Tuesday, May 22, 2007

Why go Vegetarian?

Well, just came back from a wedding of a family member in Canada. The wedding was very elaborate with 500-600 guests. Personally, I enjoy small weddings ie. may be 25-75 guests, but it was nice to see some relatives that I had not seen for a long time. I know as a Sikh, I am not supposed to judge people and behaviours, but some things or trends you just can't help noticing. I mean the other alternative would be to close my eyes:

1) number of men and women with gold karas, jewellary, bracelets, rings etc. almost to the point of looking like pimps or gansters ( I thought a simple iron or steel bracelet was the way of life for a Sikh man or woman) It is none of my business who wears what or how he or she spends money, but I just don't understand why so much emphasis is placed on Gold jewellary, big parties, and extravagenza? (Especially when there is great need for money and resources for important Sikh related projects, causes, youth education and various types of seva within and outside of the Sikh community. I wish people would donate more to people like the Sikhnet staff who is making so much difference in people's lives and could use more resources and money) See www.mrsikhnet.org

2) ratio of meat dishes vs. vegetarian dishes ( sadly, more meat dishes vs. vegetarian dishes)

3) ratio of alcohol drinkers vs. non-drinkers (surprisingly, there were less users of alcohol than non-drinkers)

Anyways, here is an interesting write up as to why vegetarianism is the way to go. This is taken from the ISKON site. read and comment if you like:


Are you one of those growing number of people who have decided that meat eating is wrong whichever way you look at it - either morally, ethically, economically, spiritually or for health reasons? If the answer is no, consider the following facts:

Moral and Ethical reasons
In 2000 in the UK 700 million innocent animals were slaughtered to satisfy the human palate. Mankind goes on perpetrating these obscenities on the defenceless creations of God and yet expects peace and happiness for itself. Gandhiji said the following about cow protection but the same sentiments apply to all animals - "Cow protection to me is infinitely more than mere protection of the cow. The cow is merely a type of all that lives. Cow protection means protection of the weak, the helpless, the dumb and the deaf. Man becomes then not the lord and master of all creation, but he is its servant." The next step in the progress of human civilisation has to be the liberation of animals from the tyranny of mankind.
Economic reasons
When around 10 million people are starving in the world today, most of the fertile land in the USA and other European countries is used to grow crops to feed animals, which are in turn consumed by human beings. This is an absolutely wasteful way of feeding ourselves; e.g. for every 16 pounds of grains fed to cattle only one pound of meat is produced. It is estimated that a 10% reduction in meat production will result in enough grain to feed 10 million people.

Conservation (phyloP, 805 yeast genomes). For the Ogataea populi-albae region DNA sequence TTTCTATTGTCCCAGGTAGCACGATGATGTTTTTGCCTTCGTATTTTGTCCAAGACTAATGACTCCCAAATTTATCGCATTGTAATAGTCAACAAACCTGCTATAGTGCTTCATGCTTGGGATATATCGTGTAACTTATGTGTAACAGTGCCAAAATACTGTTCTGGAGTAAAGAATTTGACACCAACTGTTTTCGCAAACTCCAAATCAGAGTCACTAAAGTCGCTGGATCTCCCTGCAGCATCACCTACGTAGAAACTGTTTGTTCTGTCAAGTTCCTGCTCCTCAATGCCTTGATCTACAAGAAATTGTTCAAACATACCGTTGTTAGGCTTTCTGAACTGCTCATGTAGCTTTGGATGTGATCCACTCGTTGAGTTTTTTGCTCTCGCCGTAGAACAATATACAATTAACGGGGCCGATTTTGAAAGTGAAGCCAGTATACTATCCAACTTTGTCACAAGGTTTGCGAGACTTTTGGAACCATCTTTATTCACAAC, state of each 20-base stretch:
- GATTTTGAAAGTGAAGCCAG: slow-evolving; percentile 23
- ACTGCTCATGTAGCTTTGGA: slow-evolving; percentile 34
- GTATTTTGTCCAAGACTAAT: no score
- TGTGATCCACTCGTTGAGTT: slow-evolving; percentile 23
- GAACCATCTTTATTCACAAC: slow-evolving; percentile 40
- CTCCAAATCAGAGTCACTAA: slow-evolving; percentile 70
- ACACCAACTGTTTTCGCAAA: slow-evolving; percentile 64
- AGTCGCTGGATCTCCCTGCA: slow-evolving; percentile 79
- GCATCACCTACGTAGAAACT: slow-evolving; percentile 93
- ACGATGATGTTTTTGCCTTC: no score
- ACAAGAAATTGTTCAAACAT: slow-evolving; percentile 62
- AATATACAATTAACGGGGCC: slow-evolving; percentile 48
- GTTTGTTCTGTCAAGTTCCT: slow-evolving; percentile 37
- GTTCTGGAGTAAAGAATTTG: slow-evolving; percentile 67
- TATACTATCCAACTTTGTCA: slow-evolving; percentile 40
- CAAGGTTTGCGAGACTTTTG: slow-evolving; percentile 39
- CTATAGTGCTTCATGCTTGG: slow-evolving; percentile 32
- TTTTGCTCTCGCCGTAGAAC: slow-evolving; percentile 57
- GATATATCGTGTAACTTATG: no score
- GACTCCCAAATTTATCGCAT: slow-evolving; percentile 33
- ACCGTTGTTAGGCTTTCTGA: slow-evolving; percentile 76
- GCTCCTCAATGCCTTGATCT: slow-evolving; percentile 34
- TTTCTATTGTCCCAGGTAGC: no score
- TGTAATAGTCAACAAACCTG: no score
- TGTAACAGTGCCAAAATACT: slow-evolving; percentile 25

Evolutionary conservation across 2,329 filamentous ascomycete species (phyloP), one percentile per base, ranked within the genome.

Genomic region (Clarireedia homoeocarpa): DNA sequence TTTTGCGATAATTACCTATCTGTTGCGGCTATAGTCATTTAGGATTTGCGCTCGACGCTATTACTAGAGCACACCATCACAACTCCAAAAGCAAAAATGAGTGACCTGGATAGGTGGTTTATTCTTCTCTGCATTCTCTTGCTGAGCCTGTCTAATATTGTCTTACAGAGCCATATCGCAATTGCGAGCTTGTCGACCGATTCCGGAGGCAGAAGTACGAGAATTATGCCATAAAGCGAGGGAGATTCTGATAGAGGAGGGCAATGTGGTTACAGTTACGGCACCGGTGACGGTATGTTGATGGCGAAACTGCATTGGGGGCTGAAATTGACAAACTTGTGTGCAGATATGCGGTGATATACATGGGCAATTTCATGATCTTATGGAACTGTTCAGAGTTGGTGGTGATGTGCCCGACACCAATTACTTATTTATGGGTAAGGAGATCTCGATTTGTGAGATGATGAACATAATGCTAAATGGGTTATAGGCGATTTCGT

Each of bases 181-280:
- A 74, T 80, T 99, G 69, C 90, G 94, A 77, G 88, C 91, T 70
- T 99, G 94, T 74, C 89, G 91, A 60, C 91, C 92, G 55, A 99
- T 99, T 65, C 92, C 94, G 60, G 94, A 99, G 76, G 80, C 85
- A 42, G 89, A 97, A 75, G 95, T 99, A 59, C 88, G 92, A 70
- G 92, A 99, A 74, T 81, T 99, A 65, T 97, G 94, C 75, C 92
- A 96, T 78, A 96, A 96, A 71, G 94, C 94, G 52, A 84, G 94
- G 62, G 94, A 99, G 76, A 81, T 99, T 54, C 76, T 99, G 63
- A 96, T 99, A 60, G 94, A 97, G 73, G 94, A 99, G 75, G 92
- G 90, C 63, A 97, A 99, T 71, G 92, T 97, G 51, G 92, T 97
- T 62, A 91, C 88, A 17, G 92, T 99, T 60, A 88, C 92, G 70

Health and nutritional reasons
Most of the modern killer diseases are associated with the over-consumption of fats, mainly animal derived. As early as 1961, the Journal of the American Medical Association said: 90 - 97% of heart disease can be avoided by a vegetarian diet. Meat is suspected of causing a host of cancers such as cancer of the stomach, cancer of the breast, cancer of the bowels, leukaemia and many others. Death by food poisoning is also an ever present threat to meat-eaters. The high level of cholesterol in eggs means that they must be avoided completely if one wants to avoid heart disease. Nutritionally speaking, vegetables, fruits, nuts and grains are an excellent source of protein and are easier to assimilate than those of meat.
Spiritual reasons
For every single action that we perform there is a reaction. If we cause pain and suffering to other living beings, then in this life and in the next, we will in turn suffer the consequences of our impious activities. In the Vedas it is mentioned that one who kills a cow will suffer the same fate for as many lives as there are hairs on the cow he killed. The reactions of karma equally affect those who kill, deliver, sell, prepare, cook, serve and eat the meal. There is no escape from the stringent laws of nature for anyone who aids and abets the animal slaughter industry. Indeed all the major religions advocate the ideals of vegetarianism: